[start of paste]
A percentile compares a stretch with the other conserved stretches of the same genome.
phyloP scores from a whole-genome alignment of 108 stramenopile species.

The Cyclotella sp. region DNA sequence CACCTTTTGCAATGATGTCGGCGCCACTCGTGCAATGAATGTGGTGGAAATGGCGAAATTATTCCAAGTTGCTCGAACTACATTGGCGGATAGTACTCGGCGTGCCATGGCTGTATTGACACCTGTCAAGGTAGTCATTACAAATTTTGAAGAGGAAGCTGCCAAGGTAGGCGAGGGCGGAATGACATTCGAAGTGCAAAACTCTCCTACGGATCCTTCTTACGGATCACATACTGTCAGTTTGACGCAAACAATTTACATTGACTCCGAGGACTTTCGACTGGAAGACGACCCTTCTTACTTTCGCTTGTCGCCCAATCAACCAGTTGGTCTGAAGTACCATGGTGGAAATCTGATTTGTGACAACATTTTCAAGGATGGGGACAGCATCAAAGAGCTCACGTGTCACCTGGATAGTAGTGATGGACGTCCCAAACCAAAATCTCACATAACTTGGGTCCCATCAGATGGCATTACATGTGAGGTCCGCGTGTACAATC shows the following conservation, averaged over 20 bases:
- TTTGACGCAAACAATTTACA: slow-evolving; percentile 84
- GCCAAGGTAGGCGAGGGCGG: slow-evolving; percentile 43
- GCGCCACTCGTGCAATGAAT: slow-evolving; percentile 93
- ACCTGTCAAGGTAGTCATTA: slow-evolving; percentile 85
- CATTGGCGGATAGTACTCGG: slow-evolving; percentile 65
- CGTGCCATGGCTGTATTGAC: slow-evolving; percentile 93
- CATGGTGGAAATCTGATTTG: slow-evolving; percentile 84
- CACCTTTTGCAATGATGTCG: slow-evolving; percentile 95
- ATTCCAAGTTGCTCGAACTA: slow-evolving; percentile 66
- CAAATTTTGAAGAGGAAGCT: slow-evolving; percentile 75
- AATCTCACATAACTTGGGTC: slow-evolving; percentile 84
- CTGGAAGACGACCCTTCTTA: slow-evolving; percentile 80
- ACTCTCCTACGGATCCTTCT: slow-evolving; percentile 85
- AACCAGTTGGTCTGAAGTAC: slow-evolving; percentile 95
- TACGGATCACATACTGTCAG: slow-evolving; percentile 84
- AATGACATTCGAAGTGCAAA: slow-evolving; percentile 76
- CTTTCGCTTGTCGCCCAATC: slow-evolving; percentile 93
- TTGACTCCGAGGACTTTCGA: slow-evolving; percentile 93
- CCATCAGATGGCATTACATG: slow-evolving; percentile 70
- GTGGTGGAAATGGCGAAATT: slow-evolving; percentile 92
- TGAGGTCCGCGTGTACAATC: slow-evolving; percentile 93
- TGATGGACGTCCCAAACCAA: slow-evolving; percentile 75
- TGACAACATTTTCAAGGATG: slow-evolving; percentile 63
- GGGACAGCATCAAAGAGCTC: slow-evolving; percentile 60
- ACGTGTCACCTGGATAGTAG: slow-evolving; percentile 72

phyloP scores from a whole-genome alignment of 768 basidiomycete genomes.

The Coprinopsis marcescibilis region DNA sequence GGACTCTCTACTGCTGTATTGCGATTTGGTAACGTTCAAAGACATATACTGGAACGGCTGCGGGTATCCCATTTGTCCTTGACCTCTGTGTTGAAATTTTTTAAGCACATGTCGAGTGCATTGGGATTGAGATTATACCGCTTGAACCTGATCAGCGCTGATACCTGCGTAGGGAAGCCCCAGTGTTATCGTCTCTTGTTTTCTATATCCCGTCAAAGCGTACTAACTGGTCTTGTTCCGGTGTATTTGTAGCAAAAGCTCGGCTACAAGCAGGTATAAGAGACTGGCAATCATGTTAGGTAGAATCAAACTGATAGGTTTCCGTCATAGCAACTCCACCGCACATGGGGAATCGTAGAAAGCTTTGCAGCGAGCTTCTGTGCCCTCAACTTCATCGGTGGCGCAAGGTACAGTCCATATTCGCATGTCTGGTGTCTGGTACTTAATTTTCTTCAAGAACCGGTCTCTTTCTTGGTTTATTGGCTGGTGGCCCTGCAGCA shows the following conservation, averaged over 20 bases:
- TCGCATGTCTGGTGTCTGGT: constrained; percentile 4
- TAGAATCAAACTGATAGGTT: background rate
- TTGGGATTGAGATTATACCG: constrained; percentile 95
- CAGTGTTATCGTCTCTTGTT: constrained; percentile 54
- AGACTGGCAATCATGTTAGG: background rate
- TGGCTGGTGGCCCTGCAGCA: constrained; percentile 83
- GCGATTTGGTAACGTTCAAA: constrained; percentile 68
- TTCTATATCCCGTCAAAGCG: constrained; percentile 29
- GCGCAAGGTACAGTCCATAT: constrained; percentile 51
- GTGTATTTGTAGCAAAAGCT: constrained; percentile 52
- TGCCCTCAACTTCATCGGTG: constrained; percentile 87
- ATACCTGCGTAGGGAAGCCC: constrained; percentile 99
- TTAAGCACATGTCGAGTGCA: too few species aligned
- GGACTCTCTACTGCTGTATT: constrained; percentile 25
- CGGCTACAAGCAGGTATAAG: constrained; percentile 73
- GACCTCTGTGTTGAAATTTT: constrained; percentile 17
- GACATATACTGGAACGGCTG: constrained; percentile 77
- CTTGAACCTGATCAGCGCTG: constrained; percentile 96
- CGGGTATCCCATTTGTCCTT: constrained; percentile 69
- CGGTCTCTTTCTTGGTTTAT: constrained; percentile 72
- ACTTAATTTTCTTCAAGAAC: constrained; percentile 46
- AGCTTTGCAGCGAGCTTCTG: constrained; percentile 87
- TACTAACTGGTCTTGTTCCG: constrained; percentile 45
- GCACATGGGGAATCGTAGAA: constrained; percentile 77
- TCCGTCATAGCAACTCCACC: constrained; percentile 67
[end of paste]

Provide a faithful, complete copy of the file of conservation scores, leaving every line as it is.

A percentile compares a stretch with the other conserved stretches of the same genome.
phyloP scores from a whole-genome alignment of 108 stramenopile species.

The Cyclotella sp. region DNA sequence CACCTTTTGCAATGATGTCGGCGCCACTCGTGCAATGAATGTGGTGGAAATGGCGAAATTATTCCAAGTTGCTCGAACTACATTGGCGGATAGTACTCGGCGTGCCATGGCTGTATTGACACCTGTCAAGGTAGTCATTACAAATTTTGAAGAGGAAGCTGCCAAGGTAGGCGAGGGCGGAATGACATTCGAAGTGCAAAACTCTCCTACGGATCCTTCTTACGGATCACATACTGTCAGTTTGACGCAAACAATTTACATTGACTCCGAGGACTTTCGACTGGAAGACGACCCTTCTTACTTTCGCTTGTCGCCCAATCAACCAGTTGGTCTGAAGTACCATGGTGGAAATCTGATTTGTGACAACATTTTCAAGGATGGGGACAGCATCAAAGAGCTCACGTGTCACCTGGATAGTAGTGATGGACGTCCCAAACCAAAATCTCACATAACTTGGGTCCCATCAGATGGCATTACATGTGAGGTCCGCGTGTACAATC shows the following conservation, averaged over 20 bases:
- TTTGACGCAAACAATTTACA: slow-evolving; percentile 84
- GCCAAGGTAGGCGAGGGCGG: slow-evolving; percentile 43
- GCGCCACTCGTGCAATGAAT: slow-evolving; percentile 93
- ACCTGTCAAGGTAGTCATTA: slow-evolving; percentile 85
- CATTGGCGGATAGTACTCGG: slow-evolving; percentile 65
- CGTGCCATGGCTGTATTGAC: slow-evolving; percentile 93
- CATGGTGGAAATCTGATTTG: slow-evolving; percentile 84
- CACCTTTTGCAATGATGTCG: slow-evolving; percentile 95
- ATTCCAAGTTGCTCGAACTA: slow-evolving; percentile 66
- CAAATTTTGAAGAGGAAGCT: slow-evolving; percentile 75
- AATCTCACATAACTTGGGTC: slow-evolving; percentile 84
- CTGGAAGACGACCCTTCTTA: slow-evolving; percentile 80
- ACTCTCCTACGGATCCTTCT: slow-evolving; percentile 85
- AACCAGTTGGTCTGAAGTAC: slow-evolving; percentile 95
- TACGGATCACATACTGTCAG: slow-evolving; percentile 84
- AATGACATTCGAAGTGCAAA: slow-evolving; percentile 76
- CTTTCGCTTGTCGCCCAATC: slow-evolving; percentile 93
- TTGACTCCGAGGACTTTCGA: slow-evolving; percentile 93
- CCATCAGATGGCATTACATG: slow-evolving; percentile 70
- GTGGTGGAAATGGCGAAATT: slow-evolving; percentile 92
- TGAGGTCCGCGTGTACAATC: slow-evolving; percentile 93
- TGATGGACGTCCCAAACCAA: slow-evolving; percentile 75
- TGACAACATTTTCAAGGATG: slow-evolving; percentile 63
- GGGACAGCATCAAAGAGCTC: slow-evolving; percentile 60
- ACGTGTCACCTGGATAGTAG: slow-evolving; percentile 72

phyloP scores from a whole-genome alignment of 768 basidiomycete genomes.

The Coprinopsis marcescibilis region DNA sequence GGACTCTCTACTGCTGTATTGCGATTTGGTAACGTTCAAAGACATATACTGGAACGGCTGCGGGTATCCCATTTGTCCTTGACCTCTGTGTTGAAATTTTTTAAGCACATGTCGAGTGCATTGGGATTGAGATTATACCGCTTGAACCTGATCAGCGCTGATACCTGCGTAGGGAAGCCCCAGTGTTATCGTCTCTTGTTTTCTATATCCCGTCAAAGCGTACTAACTGGTCTTGTTCCGGTGTATTTGTAGCAAAAGCTCGGCTACAAGCAGGTATAAGAGACTGGCAATCATGTTAGGTAGAATCAAACTGATAGGTTTCCGTCATAGCAACTCCACCGCACATGGGGAATCGTAGAAAGCTTTGCAGCGAGCTTCTGTGCCCTCAACTTCATCGGTGGCGCAAGGTACAGTCCATATTCGCATGTCTGGTGTCTGGTACTTAATTTTCTTCAAGAACCGGTCTCTTTCTTGGTTTATTGGCTGGTGGCCCTGCAGCA shows the following conservation, averaged over 20 bases:
- TCGCATGTCTGGTGTCTGGT: constrained; percentile 4
- TAGAATCAAACTGATAGGTT: background rate
- TTGGGATTGAGATTATACCG: constrained; percentile 95
- CAGTGTTATCGTCTCTTGTT: constrained; percentile 54
- AGACTGGCAATCATGTTAGG: background rate
- TGGCTGGTGGCCCTGCAGCA: constrained; percentile 83
- GCGATTTGGTAACGTTCAAA: constrained; percentile 68
- TTCTATATCCCGTCAAAGCG: constrained; percentile 29
- GCGCAAGGTACAGTCCATAT: constrained; percentile 51
- GTGTATTTGTAGCAAAAGCT: constrained; percentile 52
- TGCCCTCAACTTCATCGGTG: constrained; percentile 87
- ATACCTGCGTAGGGAAGCCC: constrained; percentile 99
- TTAAGCACATGTCGAGTGCA: too few species aligned
- GGACTCTCTACTGCTGTATT: constrained; percentile 25
- CGGCTACAAGCAGGTATAAG: constrained; percentile 73
- GACCTCTGTGTTGAAATTTT: constrained; percentile 17
- GACATATACTGGAACGGCTG: constrained; percentile 77
- CTTGAACCTGATCAGCGCTG: constrained; percentile 96
- CGGGTATCCCATTTGTCCTT: constrained; percentile 69
- CGGTCTCTTTCTTGGTTTAT: constrained; percentile 72
- ACTTAATTTTCTTCAAGAAC: constrained; percentile 46
- AGCTTTGCAGCGAGCTTCTG: constrained; percentile 87
- TACTAACTGGTCTTGTTCCG: constrained; percentile 45
- GCACATGGGGAATCGTAGAA: constrained; percentile 77
- TCCGTCATAGCAACTCCACC: constrained; percentile 67